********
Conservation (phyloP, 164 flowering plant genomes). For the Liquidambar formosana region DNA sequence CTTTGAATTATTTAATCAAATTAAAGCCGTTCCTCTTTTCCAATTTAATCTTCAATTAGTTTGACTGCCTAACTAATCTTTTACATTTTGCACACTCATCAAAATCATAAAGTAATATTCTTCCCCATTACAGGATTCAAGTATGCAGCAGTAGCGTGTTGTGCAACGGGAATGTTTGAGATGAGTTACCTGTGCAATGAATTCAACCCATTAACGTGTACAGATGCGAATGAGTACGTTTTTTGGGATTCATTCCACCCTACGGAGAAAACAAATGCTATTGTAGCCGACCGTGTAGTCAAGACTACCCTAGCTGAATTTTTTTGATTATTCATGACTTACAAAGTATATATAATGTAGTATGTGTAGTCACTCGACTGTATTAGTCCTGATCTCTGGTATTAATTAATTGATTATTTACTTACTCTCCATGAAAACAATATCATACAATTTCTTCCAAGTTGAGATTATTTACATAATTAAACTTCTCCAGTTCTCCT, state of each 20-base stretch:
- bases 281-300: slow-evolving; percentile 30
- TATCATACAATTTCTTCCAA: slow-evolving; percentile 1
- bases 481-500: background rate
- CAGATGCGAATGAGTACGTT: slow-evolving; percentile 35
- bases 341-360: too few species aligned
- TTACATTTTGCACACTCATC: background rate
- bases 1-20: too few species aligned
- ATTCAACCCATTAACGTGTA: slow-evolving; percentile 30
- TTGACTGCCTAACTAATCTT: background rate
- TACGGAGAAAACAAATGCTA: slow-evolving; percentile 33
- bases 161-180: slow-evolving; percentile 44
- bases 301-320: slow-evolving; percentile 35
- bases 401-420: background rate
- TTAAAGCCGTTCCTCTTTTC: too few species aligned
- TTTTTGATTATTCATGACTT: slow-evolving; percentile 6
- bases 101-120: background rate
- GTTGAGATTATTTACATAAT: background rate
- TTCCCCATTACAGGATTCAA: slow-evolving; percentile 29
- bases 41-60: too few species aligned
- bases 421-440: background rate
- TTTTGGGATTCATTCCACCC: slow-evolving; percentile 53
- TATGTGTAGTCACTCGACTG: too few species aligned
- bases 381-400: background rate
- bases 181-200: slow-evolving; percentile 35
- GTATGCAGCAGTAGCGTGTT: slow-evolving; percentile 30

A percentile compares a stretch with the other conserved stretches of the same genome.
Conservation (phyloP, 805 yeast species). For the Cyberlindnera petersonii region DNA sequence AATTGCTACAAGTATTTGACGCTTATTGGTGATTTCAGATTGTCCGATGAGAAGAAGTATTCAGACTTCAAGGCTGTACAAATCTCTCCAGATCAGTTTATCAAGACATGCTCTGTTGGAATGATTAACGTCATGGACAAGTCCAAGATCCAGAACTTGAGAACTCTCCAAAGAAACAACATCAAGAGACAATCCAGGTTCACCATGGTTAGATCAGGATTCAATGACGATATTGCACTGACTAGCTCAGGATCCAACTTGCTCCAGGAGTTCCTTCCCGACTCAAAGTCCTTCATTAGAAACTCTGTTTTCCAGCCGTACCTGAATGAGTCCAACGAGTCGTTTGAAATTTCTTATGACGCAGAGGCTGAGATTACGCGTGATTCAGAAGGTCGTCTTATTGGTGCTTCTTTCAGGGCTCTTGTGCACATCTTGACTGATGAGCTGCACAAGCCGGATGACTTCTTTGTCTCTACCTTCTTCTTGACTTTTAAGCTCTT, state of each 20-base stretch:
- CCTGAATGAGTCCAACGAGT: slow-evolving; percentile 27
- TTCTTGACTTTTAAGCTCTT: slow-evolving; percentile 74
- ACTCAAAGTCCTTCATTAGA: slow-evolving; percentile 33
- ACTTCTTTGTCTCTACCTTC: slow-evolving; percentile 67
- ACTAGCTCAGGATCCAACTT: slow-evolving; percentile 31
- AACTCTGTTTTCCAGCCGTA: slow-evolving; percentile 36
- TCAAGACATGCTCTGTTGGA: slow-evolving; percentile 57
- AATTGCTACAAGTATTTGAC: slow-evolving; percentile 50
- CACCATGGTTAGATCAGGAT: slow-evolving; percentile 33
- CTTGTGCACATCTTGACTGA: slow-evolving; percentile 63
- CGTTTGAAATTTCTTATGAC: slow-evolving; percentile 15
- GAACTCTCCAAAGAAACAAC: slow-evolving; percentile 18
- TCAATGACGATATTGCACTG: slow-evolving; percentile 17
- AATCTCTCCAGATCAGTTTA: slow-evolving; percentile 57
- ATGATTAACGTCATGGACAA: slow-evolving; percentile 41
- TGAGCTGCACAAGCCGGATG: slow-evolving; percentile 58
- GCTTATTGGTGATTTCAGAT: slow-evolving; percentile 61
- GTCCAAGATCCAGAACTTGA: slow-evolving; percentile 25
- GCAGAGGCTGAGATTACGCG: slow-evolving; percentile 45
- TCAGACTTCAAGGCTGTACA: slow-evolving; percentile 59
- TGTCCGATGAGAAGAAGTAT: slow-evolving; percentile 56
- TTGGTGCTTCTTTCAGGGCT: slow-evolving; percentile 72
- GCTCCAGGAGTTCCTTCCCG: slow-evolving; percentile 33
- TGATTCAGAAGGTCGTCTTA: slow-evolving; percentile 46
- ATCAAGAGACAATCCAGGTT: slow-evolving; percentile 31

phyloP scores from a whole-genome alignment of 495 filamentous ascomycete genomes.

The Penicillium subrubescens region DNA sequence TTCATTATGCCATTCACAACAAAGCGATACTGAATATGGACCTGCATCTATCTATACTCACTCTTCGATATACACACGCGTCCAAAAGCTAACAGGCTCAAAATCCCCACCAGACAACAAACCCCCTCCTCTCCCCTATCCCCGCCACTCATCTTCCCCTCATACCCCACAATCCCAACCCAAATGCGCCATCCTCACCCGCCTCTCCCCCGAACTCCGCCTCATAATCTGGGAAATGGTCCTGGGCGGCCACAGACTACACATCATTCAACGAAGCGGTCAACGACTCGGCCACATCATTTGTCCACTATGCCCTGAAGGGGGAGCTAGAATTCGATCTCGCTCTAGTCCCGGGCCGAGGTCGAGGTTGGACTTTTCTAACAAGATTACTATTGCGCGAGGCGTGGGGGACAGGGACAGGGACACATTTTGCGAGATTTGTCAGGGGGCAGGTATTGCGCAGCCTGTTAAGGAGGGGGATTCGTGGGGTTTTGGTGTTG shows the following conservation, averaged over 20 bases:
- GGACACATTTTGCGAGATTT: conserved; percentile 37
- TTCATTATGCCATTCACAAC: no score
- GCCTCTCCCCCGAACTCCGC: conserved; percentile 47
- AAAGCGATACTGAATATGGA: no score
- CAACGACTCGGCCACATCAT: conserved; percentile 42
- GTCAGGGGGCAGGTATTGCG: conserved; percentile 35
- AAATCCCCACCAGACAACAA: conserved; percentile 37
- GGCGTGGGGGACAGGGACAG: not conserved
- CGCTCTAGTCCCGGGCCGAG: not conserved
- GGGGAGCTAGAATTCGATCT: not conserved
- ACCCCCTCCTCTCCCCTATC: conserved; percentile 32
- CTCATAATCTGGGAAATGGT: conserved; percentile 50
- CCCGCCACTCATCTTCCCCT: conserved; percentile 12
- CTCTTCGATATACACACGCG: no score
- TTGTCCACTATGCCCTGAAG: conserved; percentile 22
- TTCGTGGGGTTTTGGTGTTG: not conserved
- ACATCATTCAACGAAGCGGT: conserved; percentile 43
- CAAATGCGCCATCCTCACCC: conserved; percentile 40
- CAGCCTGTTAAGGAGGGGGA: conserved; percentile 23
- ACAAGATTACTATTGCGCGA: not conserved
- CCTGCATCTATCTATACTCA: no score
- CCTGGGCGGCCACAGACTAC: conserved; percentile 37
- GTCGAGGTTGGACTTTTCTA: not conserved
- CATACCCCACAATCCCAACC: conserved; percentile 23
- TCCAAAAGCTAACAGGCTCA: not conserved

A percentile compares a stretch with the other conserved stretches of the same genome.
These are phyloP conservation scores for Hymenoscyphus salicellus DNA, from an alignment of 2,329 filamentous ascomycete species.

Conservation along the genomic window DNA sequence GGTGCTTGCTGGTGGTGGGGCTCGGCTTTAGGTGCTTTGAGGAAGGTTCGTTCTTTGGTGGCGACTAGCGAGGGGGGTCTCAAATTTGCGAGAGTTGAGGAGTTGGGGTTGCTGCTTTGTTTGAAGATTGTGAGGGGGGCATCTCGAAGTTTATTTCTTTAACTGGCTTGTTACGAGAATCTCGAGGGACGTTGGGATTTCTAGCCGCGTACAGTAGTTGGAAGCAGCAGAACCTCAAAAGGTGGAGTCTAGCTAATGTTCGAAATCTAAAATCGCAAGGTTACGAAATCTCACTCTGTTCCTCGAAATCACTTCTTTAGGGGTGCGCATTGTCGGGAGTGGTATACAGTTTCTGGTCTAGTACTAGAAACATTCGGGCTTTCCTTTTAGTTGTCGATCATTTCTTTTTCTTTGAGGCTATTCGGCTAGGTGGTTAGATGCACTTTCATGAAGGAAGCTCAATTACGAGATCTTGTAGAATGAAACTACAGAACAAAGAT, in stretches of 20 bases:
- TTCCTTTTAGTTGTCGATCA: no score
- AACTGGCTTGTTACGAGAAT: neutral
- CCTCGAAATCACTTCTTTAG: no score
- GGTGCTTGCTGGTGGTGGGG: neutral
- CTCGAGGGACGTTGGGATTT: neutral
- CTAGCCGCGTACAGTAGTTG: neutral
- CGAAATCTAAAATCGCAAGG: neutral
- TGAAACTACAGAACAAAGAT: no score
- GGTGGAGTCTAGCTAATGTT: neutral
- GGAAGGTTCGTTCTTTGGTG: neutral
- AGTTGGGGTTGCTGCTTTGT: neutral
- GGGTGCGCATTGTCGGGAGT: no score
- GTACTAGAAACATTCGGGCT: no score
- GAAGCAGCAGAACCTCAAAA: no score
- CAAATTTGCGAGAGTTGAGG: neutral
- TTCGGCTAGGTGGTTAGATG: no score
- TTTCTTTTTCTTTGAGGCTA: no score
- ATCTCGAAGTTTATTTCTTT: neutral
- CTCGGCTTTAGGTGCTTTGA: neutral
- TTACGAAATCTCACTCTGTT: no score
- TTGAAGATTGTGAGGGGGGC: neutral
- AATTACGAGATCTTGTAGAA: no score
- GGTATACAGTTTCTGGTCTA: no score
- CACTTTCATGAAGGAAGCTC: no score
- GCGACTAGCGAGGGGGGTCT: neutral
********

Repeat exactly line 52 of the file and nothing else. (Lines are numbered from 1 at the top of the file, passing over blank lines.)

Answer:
- TGATTCAGAAGGTCGTCTTA: slow-evolving; percentile 46